Latin Name: Part of the subclass Acari
There are over 48,000 species of mites. They can be found in almost every corner of the world, surviving everywhere from tropical environments to arid ecosystems, even indoors alongside humans. Like ticks, mites are both arthropods and arachnids, but unlike ticks, not all mites are parasites. Some—like house dust mites—are scavengers, feeding off the dead skin and hair of humans. Some mites feed on mold and other plant-life. Some are symbiotic, living on the backs of insects like bees. And, yes, some are parasitic—like bird mites, rat mites and chiggers—which feed on the blood or skin of their hosts.
You might be surprised to learn that the overwhelming majority of American homes have mites. The good news is that most mites are harmless to humans. However, there are in fact a few species that bite or pose other health risks to people. The extremely irritating skin condition scabies, for instance, is caused by an allergic reaction to the itch mite, which burrows into the skin of mammals to live and lay eggs. Mange is often the result of the same itch mite, along with another species, the Demodex mite (or eyelash mite), which infests the eyelashes of millions of people each year. The Demodex mite has also been linked to rosacea.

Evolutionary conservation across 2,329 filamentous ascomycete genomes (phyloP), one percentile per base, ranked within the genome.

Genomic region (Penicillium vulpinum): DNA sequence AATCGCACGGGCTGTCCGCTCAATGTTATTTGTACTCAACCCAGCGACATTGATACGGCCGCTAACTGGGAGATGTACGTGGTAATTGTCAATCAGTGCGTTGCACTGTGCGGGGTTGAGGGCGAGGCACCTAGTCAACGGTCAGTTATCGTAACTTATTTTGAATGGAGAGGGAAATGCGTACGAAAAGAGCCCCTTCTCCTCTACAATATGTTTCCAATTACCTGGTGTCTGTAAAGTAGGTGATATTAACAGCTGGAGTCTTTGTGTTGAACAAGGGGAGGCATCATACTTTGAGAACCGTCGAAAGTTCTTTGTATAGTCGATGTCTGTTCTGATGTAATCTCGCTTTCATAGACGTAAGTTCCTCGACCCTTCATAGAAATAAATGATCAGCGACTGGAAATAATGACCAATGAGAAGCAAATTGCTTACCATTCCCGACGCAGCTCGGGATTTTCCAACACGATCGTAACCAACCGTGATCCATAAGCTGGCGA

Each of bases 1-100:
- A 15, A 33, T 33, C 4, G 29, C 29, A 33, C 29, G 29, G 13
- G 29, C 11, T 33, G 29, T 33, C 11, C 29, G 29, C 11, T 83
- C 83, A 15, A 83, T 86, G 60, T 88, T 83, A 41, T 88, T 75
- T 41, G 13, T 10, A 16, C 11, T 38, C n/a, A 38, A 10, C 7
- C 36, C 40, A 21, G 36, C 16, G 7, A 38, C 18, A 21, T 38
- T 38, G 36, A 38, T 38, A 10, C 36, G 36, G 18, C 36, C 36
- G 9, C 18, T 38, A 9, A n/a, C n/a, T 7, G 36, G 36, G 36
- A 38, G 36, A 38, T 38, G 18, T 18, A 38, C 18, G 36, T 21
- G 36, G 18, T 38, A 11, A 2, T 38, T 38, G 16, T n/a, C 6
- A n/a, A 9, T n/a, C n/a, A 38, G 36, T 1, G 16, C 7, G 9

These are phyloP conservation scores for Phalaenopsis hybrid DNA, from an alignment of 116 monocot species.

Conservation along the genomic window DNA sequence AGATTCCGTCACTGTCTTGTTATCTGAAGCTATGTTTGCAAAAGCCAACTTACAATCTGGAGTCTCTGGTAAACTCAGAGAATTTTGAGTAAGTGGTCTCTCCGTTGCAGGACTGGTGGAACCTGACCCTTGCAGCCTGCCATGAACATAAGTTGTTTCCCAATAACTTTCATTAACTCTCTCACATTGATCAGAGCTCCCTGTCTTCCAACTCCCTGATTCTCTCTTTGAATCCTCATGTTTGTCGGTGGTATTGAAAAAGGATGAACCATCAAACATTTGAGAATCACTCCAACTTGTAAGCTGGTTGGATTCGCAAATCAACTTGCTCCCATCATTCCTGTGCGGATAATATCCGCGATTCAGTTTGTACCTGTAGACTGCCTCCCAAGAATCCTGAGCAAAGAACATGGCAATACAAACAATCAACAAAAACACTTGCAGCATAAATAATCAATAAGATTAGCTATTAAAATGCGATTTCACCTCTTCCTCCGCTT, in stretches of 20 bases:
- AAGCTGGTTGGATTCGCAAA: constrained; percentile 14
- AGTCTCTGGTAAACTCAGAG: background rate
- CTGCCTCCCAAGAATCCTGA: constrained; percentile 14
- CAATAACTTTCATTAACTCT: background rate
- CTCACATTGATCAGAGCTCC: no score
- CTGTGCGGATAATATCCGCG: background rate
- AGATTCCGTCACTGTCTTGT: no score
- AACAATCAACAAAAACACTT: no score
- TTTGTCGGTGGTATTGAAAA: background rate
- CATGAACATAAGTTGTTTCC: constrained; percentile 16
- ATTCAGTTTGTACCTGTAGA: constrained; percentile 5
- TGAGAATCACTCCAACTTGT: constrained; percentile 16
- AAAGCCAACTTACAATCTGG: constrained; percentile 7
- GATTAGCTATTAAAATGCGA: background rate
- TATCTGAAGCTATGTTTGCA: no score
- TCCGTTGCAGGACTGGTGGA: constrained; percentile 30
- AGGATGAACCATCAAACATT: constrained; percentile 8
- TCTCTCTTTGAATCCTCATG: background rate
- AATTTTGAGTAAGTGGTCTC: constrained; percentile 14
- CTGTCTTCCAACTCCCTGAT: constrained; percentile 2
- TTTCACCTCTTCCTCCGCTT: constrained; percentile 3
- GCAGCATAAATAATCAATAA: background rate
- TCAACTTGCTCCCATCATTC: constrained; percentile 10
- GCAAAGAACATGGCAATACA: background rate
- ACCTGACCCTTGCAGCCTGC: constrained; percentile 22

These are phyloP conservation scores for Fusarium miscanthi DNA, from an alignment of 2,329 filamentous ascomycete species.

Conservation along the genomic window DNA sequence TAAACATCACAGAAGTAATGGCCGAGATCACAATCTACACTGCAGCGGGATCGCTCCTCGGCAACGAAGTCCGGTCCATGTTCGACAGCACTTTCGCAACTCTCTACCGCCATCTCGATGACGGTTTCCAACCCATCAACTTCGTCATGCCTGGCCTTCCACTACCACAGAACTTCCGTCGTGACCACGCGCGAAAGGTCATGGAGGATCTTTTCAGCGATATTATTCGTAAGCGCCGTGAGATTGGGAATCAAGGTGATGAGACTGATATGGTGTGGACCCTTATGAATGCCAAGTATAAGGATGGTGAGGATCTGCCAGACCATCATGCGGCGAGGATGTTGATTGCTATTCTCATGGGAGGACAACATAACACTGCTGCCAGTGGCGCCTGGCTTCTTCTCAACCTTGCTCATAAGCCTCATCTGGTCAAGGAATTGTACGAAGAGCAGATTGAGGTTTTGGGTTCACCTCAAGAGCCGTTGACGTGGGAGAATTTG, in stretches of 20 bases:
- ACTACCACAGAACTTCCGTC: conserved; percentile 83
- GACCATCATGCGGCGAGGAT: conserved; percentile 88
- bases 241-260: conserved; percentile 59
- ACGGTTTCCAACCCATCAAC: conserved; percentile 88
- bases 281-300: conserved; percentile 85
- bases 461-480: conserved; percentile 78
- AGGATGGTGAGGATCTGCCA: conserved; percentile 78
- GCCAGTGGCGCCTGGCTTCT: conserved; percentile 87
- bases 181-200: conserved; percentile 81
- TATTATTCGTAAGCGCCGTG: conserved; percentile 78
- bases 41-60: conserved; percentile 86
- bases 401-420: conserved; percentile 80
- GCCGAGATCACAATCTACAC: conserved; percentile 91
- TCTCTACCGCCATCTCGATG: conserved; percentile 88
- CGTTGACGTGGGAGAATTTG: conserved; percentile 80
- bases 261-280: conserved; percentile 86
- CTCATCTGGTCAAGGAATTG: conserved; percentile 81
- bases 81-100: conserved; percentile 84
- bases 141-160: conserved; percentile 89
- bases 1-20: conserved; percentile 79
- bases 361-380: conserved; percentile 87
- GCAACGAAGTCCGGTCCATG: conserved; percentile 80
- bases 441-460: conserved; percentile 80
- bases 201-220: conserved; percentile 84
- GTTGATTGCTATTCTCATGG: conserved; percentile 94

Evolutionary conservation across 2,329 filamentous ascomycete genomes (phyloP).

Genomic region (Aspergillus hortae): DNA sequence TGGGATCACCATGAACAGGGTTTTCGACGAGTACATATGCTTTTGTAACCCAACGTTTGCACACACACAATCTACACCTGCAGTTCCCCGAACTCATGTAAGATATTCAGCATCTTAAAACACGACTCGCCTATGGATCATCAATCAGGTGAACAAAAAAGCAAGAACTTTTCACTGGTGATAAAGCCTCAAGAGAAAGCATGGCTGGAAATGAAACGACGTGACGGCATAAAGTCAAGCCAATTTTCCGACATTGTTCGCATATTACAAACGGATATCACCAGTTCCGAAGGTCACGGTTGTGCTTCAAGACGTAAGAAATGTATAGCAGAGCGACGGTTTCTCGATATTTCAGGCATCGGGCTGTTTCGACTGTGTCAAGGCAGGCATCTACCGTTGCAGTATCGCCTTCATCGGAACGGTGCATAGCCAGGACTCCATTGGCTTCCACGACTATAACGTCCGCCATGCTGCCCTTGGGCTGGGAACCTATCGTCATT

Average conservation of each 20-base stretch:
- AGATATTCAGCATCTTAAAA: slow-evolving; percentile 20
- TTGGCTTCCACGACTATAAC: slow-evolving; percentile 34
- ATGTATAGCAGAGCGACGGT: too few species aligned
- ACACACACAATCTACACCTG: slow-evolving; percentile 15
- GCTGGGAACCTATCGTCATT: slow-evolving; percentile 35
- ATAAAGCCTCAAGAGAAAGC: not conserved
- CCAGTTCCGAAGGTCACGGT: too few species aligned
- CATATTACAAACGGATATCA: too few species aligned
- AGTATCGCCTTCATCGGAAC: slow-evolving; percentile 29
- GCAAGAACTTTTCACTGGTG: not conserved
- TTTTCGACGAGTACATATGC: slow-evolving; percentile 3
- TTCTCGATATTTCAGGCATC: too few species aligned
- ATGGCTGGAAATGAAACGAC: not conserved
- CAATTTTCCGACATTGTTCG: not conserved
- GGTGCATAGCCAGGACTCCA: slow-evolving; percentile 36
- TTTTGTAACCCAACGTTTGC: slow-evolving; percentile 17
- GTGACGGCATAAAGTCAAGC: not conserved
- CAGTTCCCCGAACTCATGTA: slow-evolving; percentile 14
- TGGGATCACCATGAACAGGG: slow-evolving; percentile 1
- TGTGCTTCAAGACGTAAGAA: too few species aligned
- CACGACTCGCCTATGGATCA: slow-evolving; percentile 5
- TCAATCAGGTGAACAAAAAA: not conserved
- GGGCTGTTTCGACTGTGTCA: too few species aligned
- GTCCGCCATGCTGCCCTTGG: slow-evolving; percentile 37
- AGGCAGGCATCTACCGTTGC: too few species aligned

The most common biting mites found in the home are rat mites and bird mites. These two parasitic species prey mostly on small animals, but occasionally feed on humans too, causing dermatitis and acute itching. Another common household mite, the dust mite, is not parasitic and therefore does not bite; however, it’s a leading cause of allergies and has been found to cause asthma, too.
What Are The Signs Of A Mite Infestation?
Because of their near microscopic size, and because mites vary so greatly from species to species, it’s extremely difficult to correctly identify a mite infestation. While some mites leave noticeable markings—spider mites spin webs, clover mites are recognizable by their bright red color—most mites leave little to no evidence of their existence.
In fact, the sole sign of an infestation often comes by way of the symptoms mites can cause in humans, such as skin irritation and general allergic reaction. Unless you’re able to capture a mite sample and have it identified by a professional, there’s little to no way to confirm what sort of mite infestation you may or may not have.
What To Do If You Have Mites
While some mites—like the mostly harmless dust mite—are all but impossible to completely eliminate from your home (regular house cleaning and vacuuming help), troublesome biting mites are comparatively easier to treat. Rat mites and bird mites, for example, can often be eradicated simply by removing any small rodents, birds and bird nests from your home.
If you have mites, but are unsure of the source, fogging your entire home is the best option for you. Fogging your home with an all natural, nontoxic pesticide is the best way to treat all areas where mites could be hiding. If you believe mites have infested your bedding or other linens, washing and drying them on a hot cycle with a natural, water-soluble insect repellent should rid your items of any remaining mites.
For more information on Mites and tips on how to reduce their numbers, consult our Guide To Mites